Professor David Choffnes built an app called “Wehe” that tests the speeds of YouTube, Amazon, NBCSports, Netflix, Skype, Spotify, and Vimeo. Abnormally low speed results for one or more of those services might, in theory, provide evidence that your mobile carrier is throttling a service.
Apple initially refused to distribute the app in the iPhone app store, but the company eventually reversed that decision.
- Ars Technica: Apple rejects net neutrality testing app, says it offers “no benefits to users”
- Lifehacker: How to Check for Net Neutrality Violations on Your Network
- Motherboard: Apple Is Blocking an App That Detects Net Neutrality Violations From the App Store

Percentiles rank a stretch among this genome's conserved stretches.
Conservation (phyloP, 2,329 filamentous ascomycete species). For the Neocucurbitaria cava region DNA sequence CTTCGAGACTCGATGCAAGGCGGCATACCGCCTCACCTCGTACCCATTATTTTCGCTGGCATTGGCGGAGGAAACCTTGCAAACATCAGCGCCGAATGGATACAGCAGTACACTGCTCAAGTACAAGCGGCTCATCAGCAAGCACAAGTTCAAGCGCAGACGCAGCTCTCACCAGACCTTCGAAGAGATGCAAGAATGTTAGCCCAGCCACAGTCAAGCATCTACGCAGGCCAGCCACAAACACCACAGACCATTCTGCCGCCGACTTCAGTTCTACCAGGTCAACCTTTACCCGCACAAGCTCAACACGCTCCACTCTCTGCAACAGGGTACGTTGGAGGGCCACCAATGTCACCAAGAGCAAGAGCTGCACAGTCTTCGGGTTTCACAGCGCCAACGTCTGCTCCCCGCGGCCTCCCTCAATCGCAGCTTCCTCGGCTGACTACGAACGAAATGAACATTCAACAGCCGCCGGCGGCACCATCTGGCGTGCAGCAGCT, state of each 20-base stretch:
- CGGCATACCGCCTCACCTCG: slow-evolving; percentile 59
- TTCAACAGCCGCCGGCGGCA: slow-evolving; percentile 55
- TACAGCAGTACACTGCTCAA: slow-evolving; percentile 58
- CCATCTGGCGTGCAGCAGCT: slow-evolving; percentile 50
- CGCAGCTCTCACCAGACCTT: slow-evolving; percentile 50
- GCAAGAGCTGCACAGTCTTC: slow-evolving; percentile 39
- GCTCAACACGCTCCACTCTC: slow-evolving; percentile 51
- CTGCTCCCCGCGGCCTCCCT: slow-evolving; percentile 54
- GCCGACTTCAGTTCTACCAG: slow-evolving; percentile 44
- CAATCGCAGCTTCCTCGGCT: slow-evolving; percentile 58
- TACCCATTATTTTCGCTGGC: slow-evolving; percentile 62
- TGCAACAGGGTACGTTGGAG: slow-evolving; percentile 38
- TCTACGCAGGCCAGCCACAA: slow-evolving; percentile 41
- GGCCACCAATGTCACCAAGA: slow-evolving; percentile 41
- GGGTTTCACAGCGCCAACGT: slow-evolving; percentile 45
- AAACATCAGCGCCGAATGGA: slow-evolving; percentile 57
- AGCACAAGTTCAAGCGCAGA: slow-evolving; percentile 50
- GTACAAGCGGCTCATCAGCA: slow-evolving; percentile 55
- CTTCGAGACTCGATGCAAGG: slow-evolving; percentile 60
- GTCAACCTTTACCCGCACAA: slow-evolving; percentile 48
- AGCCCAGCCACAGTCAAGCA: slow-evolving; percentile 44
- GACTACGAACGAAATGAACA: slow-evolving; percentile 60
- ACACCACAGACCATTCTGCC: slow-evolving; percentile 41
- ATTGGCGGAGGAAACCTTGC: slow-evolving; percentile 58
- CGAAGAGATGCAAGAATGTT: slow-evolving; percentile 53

- Ars Technica: The net neutrality testing app that Apple rejected is available now
- NU News: Northeastern professor scores a victory for detecting net neutrality
- KGW8: Net neutrality app is a lesson in Apple’s App Store power
- Huntington News: Apple allows Northeastern-created app into store after ban
- VICE News: Are mobile carriers already violating net neutrality?
- Boston Business Journal: Mass. AG says state net neutrality legislation may face federal challenge
- Wired: As protection ends, here’s one way to test for net neutrality